A: If your advisor (here, Prof. Kats) is interested in recruiting you as a PhD students and is able provide long-term research funding, then it is straightforward to switch from an MS program to a PhD program. You will not need to submit a new graduate application, and the process can happen quickly.
For prospective postdocs
Q: What is the formal title for postdocs, i.e., scientists who are continuing training after the receipt of their doctorate?
A: At UW-Madison, this position is called a Research Associate
Q: I don't see a formal position posting. Should I still apply?
A: Yes, please apply by sending Prof. Kats an email with your CV, a brief description of your expertise and academic/scientific background, names and contact information of references, and other relevant materials. A position can be created if there's a good fit and funding is available.
Q: What is the visa situation for international applicants?
A: Research associates at UW-Madison typically come on J1 visas. We are typically not able to sponsor H-1B visas for Research Associates.
For undergrads at UW-Madison who want to become involved in research
Q: How do I get involved in research in your group?
A: Please send an email to Prof. Kats expressing your interest. Include a CV or resume (if you have one already made), a pdf of your transcript, and a brief description of your academic preparation. In addition to relevant classwork, we are interested in your various skills and experiences. That can include work experience, programming projects, hands-on projects (machine shop, woodworking, 3D printing, circuit design, etc.).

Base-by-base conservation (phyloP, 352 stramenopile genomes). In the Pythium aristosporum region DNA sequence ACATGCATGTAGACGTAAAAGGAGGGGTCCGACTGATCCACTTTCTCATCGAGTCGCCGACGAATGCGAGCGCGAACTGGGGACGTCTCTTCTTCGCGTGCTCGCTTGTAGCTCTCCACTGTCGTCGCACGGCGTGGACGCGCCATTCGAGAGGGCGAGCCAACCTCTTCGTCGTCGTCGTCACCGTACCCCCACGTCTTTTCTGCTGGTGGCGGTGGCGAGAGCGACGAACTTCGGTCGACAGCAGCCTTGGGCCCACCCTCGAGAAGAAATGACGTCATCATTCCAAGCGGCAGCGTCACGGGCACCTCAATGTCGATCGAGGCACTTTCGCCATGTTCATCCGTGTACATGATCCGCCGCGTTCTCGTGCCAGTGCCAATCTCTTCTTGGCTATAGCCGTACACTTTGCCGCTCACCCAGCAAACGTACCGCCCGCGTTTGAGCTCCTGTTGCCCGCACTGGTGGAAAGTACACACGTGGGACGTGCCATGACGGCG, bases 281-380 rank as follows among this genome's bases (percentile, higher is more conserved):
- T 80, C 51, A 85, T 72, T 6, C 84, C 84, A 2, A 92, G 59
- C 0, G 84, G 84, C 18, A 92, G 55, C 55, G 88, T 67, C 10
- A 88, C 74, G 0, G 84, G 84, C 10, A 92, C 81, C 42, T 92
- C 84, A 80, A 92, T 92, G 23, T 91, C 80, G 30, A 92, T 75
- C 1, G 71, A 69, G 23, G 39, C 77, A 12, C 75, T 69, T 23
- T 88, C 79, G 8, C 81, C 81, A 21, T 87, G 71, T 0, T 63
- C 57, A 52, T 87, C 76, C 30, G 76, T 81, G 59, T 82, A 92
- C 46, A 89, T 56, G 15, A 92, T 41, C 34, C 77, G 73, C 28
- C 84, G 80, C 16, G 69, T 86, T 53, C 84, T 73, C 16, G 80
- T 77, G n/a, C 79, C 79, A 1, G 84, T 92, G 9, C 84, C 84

Q: Can I receive academic credit for research in your group?
A: Yes, most undergrad students doing research enroll in ECE 399 or a similar "independent study" course in their department. Students can enroll for variable credits, and can either receive a letter grade or pass/fail (S/U) grade -- these options can be discussed with Prof. Kats.
Q: I am at my credit limit for classes in a semester, and cannot enroll in ECE 399 or similar independent-study course. Can I still do research with your group?
A: Yes, this is typically not a problem. Please discuss with Prof. Kats.
Q: Do you have paid undergraduate research positions?
A: Yes, this is possible, especially in the summer, but it depends on the availability of funding and several other factors. Please discuss options with Prof. Kats.
Q: Will I be able to author scientific papers while working in your group?
A: Yes, we have previously had undergraduate students become co-authors on scientific papers published in peer-reviewed journals.